Scientific Name: Hedyotis terminalis
Endemic: All of HI except Ni’ihau and Kaho’olawe
Description: Shrubs, small trees or even lianas (woody vine like plants) that reach heights of up to fifteen feet tall. They have extremely glossy green leaves that come out in pairs which alternate up the branch. The new leaves or liko are easily distinguishable because they almost look like a pair of puckered up lips ready to give you a big, fat, manono kiss. The flowers, which are usually green but can also be purple, have narrow petals and look very star shaped and can come out in clusters of up to 30 or more individuals. The fruits are numerous and can be either dark blue, purple or even black.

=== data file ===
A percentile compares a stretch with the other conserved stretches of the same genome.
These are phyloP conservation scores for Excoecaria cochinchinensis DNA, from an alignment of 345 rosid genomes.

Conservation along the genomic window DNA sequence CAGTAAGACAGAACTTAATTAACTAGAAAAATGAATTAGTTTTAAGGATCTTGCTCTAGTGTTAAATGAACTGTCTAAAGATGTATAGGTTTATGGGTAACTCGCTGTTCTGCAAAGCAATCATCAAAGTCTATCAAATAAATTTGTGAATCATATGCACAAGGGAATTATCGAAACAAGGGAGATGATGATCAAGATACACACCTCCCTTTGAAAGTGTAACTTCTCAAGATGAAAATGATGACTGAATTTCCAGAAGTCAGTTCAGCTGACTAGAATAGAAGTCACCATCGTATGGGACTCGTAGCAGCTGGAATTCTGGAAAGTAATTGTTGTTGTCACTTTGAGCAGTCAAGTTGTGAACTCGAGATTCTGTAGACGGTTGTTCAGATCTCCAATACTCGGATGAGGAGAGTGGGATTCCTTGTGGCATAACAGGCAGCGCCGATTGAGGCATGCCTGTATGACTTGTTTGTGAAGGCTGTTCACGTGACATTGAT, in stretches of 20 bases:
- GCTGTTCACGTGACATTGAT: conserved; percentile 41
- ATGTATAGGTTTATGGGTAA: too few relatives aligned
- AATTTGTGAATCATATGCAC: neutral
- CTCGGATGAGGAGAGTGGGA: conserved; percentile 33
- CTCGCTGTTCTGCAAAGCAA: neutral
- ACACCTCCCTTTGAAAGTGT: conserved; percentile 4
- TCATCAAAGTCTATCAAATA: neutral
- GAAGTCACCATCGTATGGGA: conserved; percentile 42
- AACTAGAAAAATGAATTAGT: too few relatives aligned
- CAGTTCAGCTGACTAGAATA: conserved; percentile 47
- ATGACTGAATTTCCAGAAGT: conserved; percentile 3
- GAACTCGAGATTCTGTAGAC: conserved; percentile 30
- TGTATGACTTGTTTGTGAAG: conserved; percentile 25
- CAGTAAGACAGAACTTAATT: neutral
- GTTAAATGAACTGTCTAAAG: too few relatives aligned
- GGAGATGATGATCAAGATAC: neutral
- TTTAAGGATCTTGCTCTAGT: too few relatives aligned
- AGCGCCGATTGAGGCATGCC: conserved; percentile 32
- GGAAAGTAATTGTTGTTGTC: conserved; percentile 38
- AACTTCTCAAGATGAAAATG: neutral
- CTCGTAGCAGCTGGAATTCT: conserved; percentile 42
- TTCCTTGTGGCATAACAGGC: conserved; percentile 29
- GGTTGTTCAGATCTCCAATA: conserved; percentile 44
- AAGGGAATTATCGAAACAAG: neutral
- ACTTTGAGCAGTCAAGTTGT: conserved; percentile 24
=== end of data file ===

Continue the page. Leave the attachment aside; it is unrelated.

Distribution: Manono are generally found in mesic to wet forests and bogs from 800 ft. to over 6000 ft. in elevation on all of the main islands except Ni’ihau and Kaho’olawe.
Cultural Uses: The flower and fruit clusters as well as the liko are highly valued and were commonly used in lei.
Landscape Uses and Care: Manono needs constant watering in partial shade otherwise it is very hard to keep. In those conditions it will have its very unique growth habit and be a great addition to any landscape. Look out for spidermites that can deform the leaves